• Sculpts give you a lot of tris at an amazingly low cost of bandwidth. Their two main disadvantages are that they give you a lot of tris whether you need them or not and that the code that handles them is very, very poorly made.
  • Mesh will always require far more bandwidth per tri than prims and sculpts. This is the reason why SL and opessim didn't implement them right from the start. The load they add to the rest of the system depends a lot on the skills of the creator so it's hard to give any general advice there.
Transparency

Nearly all plants need alpha textures (that is textures with transparent parts). Opensim and Second Life support two different alpha modes: blending and masking. The difference is that with alpha masking each pixel is either fully transparent or fully opaque whilst alpha blending also supports up to 254 levels of semi-transparency. Normally you want to use alpha masking since it is much less laggy and doesn't suffer from the dreaded "alpha sorting bug". Unfortunately there are some plants that only really work with alpha blending and ideally you want to avoid those. A few of them won't do any harm but it won't take many before you get into serious performance problems.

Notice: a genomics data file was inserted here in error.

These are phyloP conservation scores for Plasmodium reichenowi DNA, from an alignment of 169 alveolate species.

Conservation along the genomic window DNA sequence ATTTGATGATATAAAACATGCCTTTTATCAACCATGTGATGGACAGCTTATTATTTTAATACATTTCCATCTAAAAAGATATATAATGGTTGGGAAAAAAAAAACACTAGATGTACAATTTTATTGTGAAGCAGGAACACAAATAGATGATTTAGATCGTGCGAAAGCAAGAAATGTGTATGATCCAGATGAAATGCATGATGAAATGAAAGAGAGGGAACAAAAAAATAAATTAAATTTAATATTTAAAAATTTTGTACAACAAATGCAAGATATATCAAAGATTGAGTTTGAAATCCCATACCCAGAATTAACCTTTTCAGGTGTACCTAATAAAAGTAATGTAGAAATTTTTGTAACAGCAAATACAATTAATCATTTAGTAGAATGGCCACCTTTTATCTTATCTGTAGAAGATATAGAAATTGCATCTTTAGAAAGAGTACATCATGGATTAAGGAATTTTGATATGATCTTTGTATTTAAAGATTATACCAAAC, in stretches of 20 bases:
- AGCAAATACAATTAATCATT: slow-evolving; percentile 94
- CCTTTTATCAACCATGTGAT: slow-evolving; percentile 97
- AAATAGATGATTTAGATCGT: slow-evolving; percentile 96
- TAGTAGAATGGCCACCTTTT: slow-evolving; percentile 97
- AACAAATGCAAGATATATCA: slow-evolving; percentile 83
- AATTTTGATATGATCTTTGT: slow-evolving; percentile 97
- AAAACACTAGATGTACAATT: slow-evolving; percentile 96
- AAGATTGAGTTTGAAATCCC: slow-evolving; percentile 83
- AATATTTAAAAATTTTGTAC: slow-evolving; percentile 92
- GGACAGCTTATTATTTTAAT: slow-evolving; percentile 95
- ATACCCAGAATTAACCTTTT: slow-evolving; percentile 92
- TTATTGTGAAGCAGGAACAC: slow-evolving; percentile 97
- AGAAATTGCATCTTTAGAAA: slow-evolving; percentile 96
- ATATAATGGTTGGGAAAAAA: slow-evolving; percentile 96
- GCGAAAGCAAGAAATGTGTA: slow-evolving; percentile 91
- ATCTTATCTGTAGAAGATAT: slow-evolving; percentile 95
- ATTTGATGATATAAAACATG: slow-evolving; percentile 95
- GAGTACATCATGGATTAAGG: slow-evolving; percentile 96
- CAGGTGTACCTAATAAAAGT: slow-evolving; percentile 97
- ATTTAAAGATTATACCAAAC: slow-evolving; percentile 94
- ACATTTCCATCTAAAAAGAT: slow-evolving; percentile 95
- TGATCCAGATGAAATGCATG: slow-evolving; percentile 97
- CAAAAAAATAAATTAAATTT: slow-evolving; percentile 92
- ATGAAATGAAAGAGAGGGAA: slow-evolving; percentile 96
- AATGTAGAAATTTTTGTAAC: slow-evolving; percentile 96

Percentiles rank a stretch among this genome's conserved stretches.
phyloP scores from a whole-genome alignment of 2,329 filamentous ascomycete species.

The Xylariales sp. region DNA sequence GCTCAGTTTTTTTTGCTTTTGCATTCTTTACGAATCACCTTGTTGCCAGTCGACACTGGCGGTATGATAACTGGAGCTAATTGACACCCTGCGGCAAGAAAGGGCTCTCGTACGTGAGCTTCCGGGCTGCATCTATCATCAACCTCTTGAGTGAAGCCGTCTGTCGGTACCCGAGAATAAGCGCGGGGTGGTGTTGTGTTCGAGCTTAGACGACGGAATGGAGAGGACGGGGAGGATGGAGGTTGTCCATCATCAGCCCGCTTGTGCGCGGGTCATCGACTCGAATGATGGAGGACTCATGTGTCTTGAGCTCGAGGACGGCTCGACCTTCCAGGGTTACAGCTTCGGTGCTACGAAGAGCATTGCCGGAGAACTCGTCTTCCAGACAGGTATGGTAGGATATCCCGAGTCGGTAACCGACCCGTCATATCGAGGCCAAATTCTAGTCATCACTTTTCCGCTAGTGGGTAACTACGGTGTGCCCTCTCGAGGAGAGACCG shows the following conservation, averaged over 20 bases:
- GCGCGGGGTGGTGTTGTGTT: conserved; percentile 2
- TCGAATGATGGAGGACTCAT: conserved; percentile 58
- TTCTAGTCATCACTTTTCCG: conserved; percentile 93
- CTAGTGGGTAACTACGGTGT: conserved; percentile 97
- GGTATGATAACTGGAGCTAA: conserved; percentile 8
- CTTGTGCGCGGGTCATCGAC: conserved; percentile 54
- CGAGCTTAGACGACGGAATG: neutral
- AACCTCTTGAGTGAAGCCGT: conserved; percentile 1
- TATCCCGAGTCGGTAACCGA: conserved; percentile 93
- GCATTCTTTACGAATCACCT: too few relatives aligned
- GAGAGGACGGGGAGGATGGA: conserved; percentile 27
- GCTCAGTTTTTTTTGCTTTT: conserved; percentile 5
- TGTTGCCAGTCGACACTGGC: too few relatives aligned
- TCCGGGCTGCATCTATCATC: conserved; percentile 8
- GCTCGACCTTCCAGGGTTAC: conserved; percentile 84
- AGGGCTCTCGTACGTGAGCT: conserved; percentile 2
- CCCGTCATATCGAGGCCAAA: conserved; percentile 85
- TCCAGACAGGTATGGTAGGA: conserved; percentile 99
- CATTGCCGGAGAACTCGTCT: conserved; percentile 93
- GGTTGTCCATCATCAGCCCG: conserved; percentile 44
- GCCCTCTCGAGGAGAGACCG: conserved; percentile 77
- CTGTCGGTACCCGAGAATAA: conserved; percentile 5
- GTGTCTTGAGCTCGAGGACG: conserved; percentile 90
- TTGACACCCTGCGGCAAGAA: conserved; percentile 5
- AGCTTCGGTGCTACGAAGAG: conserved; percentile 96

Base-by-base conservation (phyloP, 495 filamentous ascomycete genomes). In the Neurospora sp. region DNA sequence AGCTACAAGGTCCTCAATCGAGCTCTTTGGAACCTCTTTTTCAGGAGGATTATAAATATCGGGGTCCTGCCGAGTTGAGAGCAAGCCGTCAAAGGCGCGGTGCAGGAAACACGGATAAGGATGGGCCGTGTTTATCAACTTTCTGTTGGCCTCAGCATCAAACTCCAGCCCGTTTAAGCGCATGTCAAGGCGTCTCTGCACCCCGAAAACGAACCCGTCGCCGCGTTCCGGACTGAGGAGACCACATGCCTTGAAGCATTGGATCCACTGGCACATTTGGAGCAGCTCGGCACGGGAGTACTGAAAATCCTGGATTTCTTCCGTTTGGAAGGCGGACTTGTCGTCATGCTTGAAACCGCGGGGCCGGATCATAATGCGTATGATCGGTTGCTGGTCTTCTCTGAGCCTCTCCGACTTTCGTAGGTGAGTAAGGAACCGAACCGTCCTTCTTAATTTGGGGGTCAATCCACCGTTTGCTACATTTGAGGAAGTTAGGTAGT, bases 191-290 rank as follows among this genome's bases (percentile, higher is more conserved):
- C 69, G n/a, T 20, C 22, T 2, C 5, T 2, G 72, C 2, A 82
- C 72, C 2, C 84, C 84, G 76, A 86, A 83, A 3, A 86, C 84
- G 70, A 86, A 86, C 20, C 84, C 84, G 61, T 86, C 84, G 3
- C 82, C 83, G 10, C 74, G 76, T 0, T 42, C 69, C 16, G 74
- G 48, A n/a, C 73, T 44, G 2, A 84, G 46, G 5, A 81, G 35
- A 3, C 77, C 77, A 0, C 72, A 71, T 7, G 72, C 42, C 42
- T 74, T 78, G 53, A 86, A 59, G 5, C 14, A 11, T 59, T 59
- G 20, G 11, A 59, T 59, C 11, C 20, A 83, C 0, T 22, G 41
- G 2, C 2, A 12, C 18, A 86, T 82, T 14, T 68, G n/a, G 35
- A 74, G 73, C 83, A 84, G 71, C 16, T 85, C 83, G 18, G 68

LoD

Plants are normally supposed to be visible from afar. That means with any standard graphics setting they should look perfectly OK even at extreme view distances and never vanish before the viewer's draw distance limit. At least they should look good at 128 m with LoD factor set to 2 - that's Firestorm's decault graphcis settings. (My own standards are a lot higher than that: 1024 m with LoD factor 1 but other plant makers may argue that's overdoing it.)

However, plants with poor LoD may still be useful in secluded spaces (indoors, in narrow valleys, in walled gardens etc.). Also, it's not always realistic to expect sculpts to hold up at long distance. This is due to a mistake LL did when developing the sculpt system and something we just have to live with.

Animation

Wind animation is a very important factor for realistic vegetation but unfortunately SL and opensim do not really have any way to do this. We can do a little bit with the animation function we have though: